When considering race, both similarities and differences are apparent. As with the census statistics, among both Hispanics and blacks surveyed more rented than owned their homes. Among Hispanics, 65.4 percent of those surveyed were renters; slightly more than half of blacks were renters, at 55.3 percent. An overwhelming percentage of whites surveyed were homeowners (72.8 percent), although the severity of the difference may be partly due to the low number of whites (11) surveyed.

Affordable Housing & Rehabilitation

In terms of the residents' opinions on the condition of their homes, 46.5 percent answered "good," 36.6 percent needed "some repair," and 16.8 percent stated that "lots of repair" was required. Blacks and Hispanics responded comparably on this issue and generally answered at the same rate as all respondents combined. Whites however diverged in their responses, except for the category of "some repair." Those who felt their homes were in good condition were 48.1 percent of Hispanics, 47.4 percent of blacks, and 36.4 percent of whites. Those who thought their housing needed some repair were: 34.6 percent of Hispanics; 39.5 percent of blacks; and 36.4 percent of whites. The rest, 17.3 percent of Hispanics, 13.2 percent of blacks, 27.3 percent of whites, noted the need for a lot of repair.

In a breakdown by tenure, 25.6 percent of homeowners and 44.8 percent of renters expressed the need for some repair of their homes. This is a considerable divergence that raises the question of possible neglect of housing codes by owners of rental units. Less serious, it can also mean minimal rehabilitation is needed; this, though, would still be more true for rental units than owned units. In contrast to this discrepancy, a similar percentage of homeowners (16.2 percent) and renters (17.2 percent) said their homes require lots of repair. Considering both types of tenure, a majority 53.4 percent noted that their housing was in need of some or lots of repair. (Unfortunately, the survey did not include a question concerning whether or not residents, particularly homeowners, would like assistance for rehabilitating their homes.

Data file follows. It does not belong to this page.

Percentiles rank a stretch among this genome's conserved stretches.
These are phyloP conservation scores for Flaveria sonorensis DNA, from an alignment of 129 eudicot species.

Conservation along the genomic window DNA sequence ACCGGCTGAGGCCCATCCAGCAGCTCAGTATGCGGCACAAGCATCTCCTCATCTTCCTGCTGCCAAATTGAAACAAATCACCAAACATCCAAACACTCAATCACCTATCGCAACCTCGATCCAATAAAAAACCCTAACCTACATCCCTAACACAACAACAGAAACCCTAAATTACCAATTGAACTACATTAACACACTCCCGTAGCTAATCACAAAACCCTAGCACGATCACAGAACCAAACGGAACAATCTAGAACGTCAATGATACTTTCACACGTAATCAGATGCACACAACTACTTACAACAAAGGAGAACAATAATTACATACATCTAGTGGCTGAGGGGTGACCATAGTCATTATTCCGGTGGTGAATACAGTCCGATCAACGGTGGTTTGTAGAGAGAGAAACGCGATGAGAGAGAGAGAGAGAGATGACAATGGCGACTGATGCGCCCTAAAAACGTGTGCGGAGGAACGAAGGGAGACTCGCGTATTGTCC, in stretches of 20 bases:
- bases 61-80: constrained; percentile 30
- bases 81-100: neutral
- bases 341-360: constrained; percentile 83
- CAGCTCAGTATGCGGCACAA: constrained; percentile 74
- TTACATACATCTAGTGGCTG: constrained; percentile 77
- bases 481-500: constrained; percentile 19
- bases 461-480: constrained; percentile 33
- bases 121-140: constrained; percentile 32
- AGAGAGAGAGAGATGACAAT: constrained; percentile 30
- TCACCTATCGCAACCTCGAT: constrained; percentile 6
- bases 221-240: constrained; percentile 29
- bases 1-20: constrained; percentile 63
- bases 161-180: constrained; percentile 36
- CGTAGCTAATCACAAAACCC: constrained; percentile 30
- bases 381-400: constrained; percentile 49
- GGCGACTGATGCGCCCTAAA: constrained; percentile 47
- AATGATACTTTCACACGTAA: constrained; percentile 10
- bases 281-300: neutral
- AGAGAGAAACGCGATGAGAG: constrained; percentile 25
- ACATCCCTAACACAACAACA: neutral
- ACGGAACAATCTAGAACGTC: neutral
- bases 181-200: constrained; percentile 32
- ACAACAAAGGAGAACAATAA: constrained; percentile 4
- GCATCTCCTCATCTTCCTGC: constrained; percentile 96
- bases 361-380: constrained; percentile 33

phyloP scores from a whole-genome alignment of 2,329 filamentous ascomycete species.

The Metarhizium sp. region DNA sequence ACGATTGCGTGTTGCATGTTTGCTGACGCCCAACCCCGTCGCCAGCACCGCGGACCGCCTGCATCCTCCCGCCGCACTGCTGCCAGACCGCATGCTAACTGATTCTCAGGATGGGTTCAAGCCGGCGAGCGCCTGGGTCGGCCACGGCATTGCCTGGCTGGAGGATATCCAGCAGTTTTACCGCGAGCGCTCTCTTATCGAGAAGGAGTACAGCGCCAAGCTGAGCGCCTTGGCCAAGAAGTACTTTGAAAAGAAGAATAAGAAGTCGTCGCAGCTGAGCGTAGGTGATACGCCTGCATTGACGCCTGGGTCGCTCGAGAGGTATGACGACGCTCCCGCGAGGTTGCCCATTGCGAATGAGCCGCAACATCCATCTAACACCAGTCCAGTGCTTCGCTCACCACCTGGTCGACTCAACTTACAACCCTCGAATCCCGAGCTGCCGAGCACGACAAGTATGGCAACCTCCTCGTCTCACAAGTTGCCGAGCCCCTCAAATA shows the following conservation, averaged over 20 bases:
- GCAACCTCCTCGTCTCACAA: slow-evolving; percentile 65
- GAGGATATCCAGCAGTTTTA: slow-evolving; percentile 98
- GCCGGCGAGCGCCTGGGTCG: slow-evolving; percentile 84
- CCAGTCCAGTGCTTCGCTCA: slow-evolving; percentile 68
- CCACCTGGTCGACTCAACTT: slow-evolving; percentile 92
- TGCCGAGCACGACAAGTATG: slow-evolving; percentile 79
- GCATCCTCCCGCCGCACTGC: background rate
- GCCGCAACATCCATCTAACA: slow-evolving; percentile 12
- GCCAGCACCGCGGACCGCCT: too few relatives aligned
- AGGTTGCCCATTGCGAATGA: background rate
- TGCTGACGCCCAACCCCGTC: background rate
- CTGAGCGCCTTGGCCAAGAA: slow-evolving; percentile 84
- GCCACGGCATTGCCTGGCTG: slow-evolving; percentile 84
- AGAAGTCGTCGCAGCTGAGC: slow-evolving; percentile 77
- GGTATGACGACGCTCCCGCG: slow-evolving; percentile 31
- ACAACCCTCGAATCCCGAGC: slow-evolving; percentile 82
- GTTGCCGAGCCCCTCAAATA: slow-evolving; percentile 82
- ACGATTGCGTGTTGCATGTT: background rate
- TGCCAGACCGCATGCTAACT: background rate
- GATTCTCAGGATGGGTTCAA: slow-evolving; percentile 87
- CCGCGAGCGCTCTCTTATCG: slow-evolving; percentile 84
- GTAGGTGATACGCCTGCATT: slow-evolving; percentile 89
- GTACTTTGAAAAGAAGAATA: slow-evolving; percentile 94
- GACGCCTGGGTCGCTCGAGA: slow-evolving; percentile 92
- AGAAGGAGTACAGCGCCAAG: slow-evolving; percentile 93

Differences between races arose when respondents were asked about interest in assistance with purchasing a home in this neighborhood. All white respondents were not interested in assistance. This number can be very misleading, though, since as mentioned before, only eleven whites were surveyed (the majority of whom were homeowners). The response rate for blacks was split fifty-fifty for those who did not want help, and those who did. A larger percentage (61.5 percent) of Hispanics answered "no" to assistance and 38.5 percent answered "yes." Among all who were surveyed, 61.0 percent said they are not interested in being assisted with purchasing a home in the neighborhood. This is due in some measure to the relatively large number of owners among those surveyed. Of those who rent, 53.4 percent (31 out of 58) voiced interest; only 19.0 percent (8 out of 42) of current homeowners concurred.

Despite the generally positive responses regarding tenure status, interest in home purchasing assistance, and condition of homes, 85.1 percent of residents saw a need for the construction of more affordable housing in the area. Of those, only a slightly larger percentage (45.2 percent) felt the affordable housing should be geared toward home ownership as compared to people who wished the units be for rent (40.5 percent). Fourteen percent expressed that both owner-occupied and renter-occupied units should be made available in affordable housing. A large majority, by race and ethnicity, think that there should be additional construction: among Hispanics, 84.6 percent would like to see more affordable housing built; so too would 92.1 percent of blacks surveyed; as would 63.7 percent of whites.

Although high value of housing units can be symptomatic of well-maintained units and a great demand and desire to move into a neighborhood, this is not applicable to the Roseville section, considering the large numbers of deteriorating homes and high percentage of vacant units. For Hispanics (whose poverty level is greater than for the general population, and about 10 percent higher than that of blacks), both the greater value (i.e. cost) of owner-occupied units and the higher rental costs signify a particular need for more affordable housing for Hispanics. Regardless of race, though, the need for physical strengthening of the housing stock, more affordable homes for rent, and additional below-market housing construction is clearly indicated in the relevant statistics. Keeping rehabilitated units affordable to low-income residents is also an important concern.

Existing & Future Housing Aid